Living in debt is a very unhealthy burden which affects every aspect of people’s lives. The more debt an individual or family accumulates, the more it affects present and future financial security. Here are some debt traps you should try to stay away from.
Banks have made it extraordinarily easy for you to use a credit card to buy just about anything you want. While credit cards provide you with some sort of convenience and the security of not carrying cash, the downside is that credit cards come with high interest rates on unpaid debt and often tempt holders to impulse buy leading to debt. It is also important to remember that credit card debt is unsecured debt – in other words, you do not have to provide any security for it and that means higher interest rates.
Hire purchase, like many other kinds of debt, is aimed at encouraging you to buy now and pay later. Interest rates on hire purchase contracts tend to be higher than the prime overdraft rate of interest, even though the marketing material often claims that you will pay very little in total repayments a month. You should always add up all the amounts (capital and interest) you will pay every month until the debt is repaid, and then compare that amount with the actual price of the item. You could find yourself paying two to three times the actual cost of the item.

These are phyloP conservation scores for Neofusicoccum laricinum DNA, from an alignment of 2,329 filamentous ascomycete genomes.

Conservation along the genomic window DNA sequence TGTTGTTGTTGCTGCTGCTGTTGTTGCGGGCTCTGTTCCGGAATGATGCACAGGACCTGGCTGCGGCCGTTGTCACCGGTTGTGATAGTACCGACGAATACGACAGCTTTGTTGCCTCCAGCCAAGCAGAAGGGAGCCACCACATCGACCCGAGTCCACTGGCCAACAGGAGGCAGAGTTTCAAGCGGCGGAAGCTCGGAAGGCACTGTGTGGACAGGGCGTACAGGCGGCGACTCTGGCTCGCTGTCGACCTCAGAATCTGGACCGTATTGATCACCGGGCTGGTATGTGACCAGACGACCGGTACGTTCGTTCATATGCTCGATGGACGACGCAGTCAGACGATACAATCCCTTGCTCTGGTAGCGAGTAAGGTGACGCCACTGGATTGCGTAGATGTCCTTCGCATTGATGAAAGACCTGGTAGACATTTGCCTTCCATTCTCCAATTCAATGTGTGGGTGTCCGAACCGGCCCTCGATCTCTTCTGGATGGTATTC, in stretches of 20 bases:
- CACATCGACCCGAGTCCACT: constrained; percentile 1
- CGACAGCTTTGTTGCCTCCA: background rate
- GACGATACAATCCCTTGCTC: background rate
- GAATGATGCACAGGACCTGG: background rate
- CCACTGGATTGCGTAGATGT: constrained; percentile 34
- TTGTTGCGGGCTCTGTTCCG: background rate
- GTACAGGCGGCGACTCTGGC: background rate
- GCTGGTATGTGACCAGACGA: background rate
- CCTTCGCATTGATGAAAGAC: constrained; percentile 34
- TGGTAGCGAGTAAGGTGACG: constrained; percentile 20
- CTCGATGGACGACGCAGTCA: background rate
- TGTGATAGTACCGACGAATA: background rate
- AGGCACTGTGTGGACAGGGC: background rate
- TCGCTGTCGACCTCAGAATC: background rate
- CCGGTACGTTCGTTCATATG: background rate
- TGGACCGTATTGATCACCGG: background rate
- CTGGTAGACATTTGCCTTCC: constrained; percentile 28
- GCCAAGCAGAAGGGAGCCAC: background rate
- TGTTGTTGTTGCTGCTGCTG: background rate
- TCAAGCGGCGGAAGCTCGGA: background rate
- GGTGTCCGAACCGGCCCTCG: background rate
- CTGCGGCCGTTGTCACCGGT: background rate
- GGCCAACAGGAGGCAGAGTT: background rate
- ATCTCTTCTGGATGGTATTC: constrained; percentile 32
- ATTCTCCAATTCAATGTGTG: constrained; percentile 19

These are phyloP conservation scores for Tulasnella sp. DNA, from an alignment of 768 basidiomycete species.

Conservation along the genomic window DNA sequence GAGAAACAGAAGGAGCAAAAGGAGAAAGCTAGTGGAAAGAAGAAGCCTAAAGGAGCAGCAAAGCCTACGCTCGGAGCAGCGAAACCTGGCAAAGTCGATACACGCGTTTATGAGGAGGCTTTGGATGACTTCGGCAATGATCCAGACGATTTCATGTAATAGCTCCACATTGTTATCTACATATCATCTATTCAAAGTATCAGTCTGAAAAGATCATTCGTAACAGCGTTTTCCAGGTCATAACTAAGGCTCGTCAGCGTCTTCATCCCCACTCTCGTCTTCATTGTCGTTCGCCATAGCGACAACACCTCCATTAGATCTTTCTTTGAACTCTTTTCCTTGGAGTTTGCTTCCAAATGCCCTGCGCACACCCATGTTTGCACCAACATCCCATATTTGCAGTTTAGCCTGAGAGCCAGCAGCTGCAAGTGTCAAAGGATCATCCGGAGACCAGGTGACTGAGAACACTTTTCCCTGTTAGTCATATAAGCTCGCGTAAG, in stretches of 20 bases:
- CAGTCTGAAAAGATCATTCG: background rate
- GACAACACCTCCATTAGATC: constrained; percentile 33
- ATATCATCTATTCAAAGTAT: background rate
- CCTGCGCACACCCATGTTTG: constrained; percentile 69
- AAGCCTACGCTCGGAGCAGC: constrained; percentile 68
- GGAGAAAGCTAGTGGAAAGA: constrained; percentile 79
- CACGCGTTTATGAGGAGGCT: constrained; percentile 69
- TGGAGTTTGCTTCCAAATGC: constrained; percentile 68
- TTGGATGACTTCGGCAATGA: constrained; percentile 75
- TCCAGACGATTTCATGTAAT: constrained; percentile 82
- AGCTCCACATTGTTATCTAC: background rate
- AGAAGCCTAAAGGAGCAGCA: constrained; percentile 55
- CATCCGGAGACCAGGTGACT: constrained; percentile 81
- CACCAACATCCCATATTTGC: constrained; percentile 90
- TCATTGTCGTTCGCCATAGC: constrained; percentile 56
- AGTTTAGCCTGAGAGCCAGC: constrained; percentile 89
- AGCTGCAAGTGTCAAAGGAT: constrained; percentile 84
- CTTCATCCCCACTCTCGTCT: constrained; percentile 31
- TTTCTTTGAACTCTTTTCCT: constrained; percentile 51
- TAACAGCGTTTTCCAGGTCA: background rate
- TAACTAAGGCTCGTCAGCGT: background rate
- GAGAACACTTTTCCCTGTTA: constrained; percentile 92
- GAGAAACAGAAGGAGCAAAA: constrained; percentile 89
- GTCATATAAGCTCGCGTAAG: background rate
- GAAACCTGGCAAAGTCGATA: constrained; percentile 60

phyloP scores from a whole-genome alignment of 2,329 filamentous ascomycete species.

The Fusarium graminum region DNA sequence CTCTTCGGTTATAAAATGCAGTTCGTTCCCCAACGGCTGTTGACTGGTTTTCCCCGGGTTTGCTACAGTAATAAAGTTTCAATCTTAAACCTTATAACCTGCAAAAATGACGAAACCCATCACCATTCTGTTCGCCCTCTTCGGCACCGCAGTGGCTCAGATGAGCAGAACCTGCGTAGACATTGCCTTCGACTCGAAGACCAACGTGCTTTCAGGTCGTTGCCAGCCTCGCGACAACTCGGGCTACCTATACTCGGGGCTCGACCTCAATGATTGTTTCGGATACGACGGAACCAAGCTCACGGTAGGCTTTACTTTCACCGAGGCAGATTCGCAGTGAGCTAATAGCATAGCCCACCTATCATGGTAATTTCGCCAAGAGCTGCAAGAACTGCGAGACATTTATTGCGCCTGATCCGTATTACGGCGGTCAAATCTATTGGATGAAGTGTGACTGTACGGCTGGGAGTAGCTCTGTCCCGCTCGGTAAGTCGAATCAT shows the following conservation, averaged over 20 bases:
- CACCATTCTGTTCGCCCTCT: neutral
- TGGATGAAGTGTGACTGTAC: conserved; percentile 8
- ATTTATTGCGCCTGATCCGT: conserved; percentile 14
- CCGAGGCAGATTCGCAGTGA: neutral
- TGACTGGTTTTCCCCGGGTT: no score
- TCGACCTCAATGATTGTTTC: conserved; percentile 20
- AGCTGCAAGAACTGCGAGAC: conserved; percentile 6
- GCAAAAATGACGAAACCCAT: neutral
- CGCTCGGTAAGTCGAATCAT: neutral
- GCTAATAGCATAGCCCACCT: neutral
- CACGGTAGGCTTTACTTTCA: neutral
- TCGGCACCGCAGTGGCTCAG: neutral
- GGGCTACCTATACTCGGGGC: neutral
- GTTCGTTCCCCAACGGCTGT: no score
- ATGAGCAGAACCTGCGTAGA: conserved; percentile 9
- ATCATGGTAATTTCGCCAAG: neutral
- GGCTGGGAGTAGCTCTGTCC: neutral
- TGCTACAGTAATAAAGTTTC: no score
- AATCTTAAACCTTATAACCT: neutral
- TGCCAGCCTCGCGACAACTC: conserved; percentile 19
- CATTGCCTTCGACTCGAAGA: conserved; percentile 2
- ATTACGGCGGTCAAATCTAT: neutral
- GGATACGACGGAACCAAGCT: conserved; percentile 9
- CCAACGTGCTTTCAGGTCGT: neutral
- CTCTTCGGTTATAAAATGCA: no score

Loans from micro-lenders
The first thing you need to find out, if you plan to use a micro-lender, is whether or not the lender is lending money in terms of the Usury Act or is exempted. In terms of the Usury Act, interest is limited to 26 percent on loans of up to R10 000 and 29 percent on amounts over R10 000. Micro-lenders who are exempt can charge what they want – and they do. They are supposed to fully disclose to you what you will have to pay, but often the facts are disguised or kept in the small print.
Leasing has become a very popular way to finance motor vehicles. Be particularly wary when you see promises of incredibly low repayments on a motor vehicle. This is made possible by what is called residual value financing. As a general rule, any residual over 40 percent of the initial purchase price is too high and will result in you having to pay in more at the end of the contract than the resale value of the vehicle. To avoid ending up owing the bank more than you could get by selling the car, you could opt for a buy-back contract with a motor dealer, who guarantees to buy back your vehicle for a certain value after a set time, provided you have not clocked up more than a specified number of kilometres.
Unsolicited loans quite often come at interest rates close to the maximum permitted under the Usury Act. What most unsolicited loan providers fail to point out to you, is that there may be other cheaper ways of borrowing money, such as extending your home loan or borrowing against a life insurance policy. If you are offered an unsolicited loan, you can be almost sure it will come at a high interest rate.
Staying away from the above listed debt traps will assist you to enjoy a healthy financial life.